Our family eats the funeral sandwiches: pink paste and white bread.
My saucy Scouse uncles pinch at their bits of tobacco.
They fall, clawing at fake heart attacks each time I come up to them.
We are in the kitchen of my dead grandmother's maisonette.
Her sisters squawk about compensation, weather, and the Third Eye.
One of my aunts goes spare: 'What's dead is dead.
We're small people. We can't take on the whole bloody NHS.'
The internal pressure burst the capillaries beneath my gran's eye
diagonally, like a whip might, opening her hale cheekbone up.
Sigma is the shape carved on that seventy-year-old face
where the care-worker screwed his fist around her nose to smash it.
They found you cold, fists jammed on each other,
Arctic on Antarctica. And between them,
paper, scrawl: a crumpled note signed and sealed.
To release it meant prising a wrist,
cheating the knot of rigor mortis.
Then a policeman picked it with a jemmy ...
Just once, this once, make sense of me?
Her words, questing, tightened their wire
across my chest. The car where they found you,
shut windows weeping with monoxide,
was hauled away; sold off to strangers
at a cut price they never fathomed.
Lies. All of it ... a first, final readership,
hostaged to your death, in a coroner's office.
You should have shared. You didn't.
All this time ... all that time, you knew.
Your parents bunched, stark as witnesses;
made for the door. You'd cut the ice.
Solstitial visitor, always the wasp
in your quick-fire combing along my shelves.
Were those books your pollen?
or the excuse for returning them
unread, spurning discussion
with a thrumming whisper, bed?
All reasons for talk squandered, unheard.
Only fear of love unsheathed your sting.
Ice. Our first winter: a glassy hive.
Honey in jars – bottles, sidelong,
whispered KILNER, KILN ... KIL ...
I dipped a spoon in the first of the year,
tugging the surface to a muscle of lava;
slipped it, neat, in your bowl of coffee.
Half-love, your love's language:
you stirred its black spiral.
Snow. December; castanets of hail;
holly we brought in snared with hooks.
Taps betrayed us, a clanking mutiny
bursting a wall. We boiled snow:
snow on snow. Our windows, portholed
on a white atlantic, silently froze.
Bed, with the fire's dying collusion,
gave up its gift as we crammed for warmth.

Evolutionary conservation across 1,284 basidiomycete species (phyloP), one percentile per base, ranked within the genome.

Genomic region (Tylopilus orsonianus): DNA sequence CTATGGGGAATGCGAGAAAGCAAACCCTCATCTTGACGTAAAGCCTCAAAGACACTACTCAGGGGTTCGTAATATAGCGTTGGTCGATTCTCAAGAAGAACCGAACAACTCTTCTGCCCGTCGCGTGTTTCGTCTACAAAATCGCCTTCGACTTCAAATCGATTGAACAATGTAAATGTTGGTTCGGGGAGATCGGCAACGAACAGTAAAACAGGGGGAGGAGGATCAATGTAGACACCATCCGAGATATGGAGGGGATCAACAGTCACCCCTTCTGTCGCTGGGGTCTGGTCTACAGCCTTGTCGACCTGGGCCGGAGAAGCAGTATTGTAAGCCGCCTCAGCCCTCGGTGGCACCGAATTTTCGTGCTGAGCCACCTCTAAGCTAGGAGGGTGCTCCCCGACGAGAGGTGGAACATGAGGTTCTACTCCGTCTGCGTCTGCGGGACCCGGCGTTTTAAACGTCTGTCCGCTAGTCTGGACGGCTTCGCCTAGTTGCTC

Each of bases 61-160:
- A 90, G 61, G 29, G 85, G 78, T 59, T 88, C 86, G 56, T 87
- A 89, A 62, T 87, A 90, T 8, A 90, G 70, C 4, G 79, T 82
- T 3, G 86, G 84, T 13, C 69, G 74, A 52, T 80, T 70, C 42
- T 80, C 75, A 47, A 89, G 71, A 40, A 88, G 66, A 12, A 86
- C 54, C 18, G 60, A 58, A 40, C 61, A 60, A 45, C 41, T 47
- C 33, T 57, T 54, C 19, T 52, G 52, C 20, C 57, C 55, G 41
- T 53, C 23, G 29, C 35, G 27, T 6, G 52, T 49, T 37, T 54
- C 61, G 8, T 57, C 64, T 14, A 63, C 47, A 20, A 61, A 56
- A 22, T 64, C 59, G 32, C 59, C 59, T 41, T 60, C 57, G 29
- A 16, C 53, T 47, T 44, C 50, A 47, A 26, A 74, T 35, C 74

Leaving unspoken what the doctor told you,
the clack of your step said: Don't, don't,
don't ... I cut to the kitchen, jabbing
a kettle's thick, cool waist for coffee.
London in March. A second opinion
grudged the first. Anything to be done?
Nothing between us the train couldn't say,
hammering northward: too late too late.
Not now: your touchy, embattled cry
as I steered you from silence, hoping you'd walk
a little of the way. 'The woods perhaps?
a tree-creeper's nested.' But: No – you
go. I'd veer out, make eighty yards
before I stopped, stranded with wonder:
your seeping, last hours (minute by minute)
creeping like a bird on shrivelled bark.
That silence. I tried it.
An anchor scudding the sea-floor,
you were snared on a weightless sand;
for days you couldn't move or speak.
Then, a false spring:
you asked for food; for your bed
to be placed in the hall-way
as though you'd fledge.
Your silence was fear, furled like a sting.
Your dad called by to run you to hospital.
Wants me to go and get it over!
You swayed to the car where your father
sat smoking. Cunt – I'll die
where I like
slamming to the bedroom,
snatching your things.
They found you cold, the car's drained engine
ticking to zero; you, flexed over yourself,
catapulted to that final wish: an Arctic quiet;
the sealight torching your eye like a mirror ...
I came home to cupboards – their after-life, memory;
your clothes strewn-about, burgled from wardrobes.
And the garden: its hive, a Vesuvius of larvae,
fresh tenants of this frozen site.
An owl unfolds across the bed:
its eyes, hungover can see the dead;
the swerving and the narrow hours
are no longer mine, no longer yours:
perfect ships of life and work
butt each other in the dark.
While adulterers in their box-rooms stuff
straw into their whinnying love,
and swimmers-out-of-sight clear
the deep-water and the disappear,
dreamers in their tents will know
that snow will light the night for now.
Light we taught to obey our touch
is surrendered to the switch.
The asthma of our deaths goes deep.
We are not alive in sleep:
the panic of my child at night
is the world's unbearable flight.
Mathematics of Light
The wavelengths of daylight
register on bright equipment:
flutterings across a spectrum
from infra-red to ultraviolet.
Discover me at an ice age,
at a midnight of colour,
in a place where rainbows
unbind themselves completely.
But you stand in the noon.
Shadows are inventing themselves
over your quickening retina;
the day moves on to shade
when spires are like pen-strokes
in the heat haze ... It's
like Newton's gold trances
as he skimmed slates on the sea,
like Einstein's chatter over tea,
borealis, wispy cigarettes. It's
down to the human to live it, take
it in. Keep my sunlight warm for me.
Apart from the sea we have the weather
in common, but the morning moves on
like a dunlin, precarious, stilt-walking
on her own reflection. A steamer's vapour
has collapsed on itself over the ocean.
Someone is dozing beneath the low planking
of the jetty. He knows that tomorrow
the mist will deepen, again it will snow,
the sky will come with something like hail.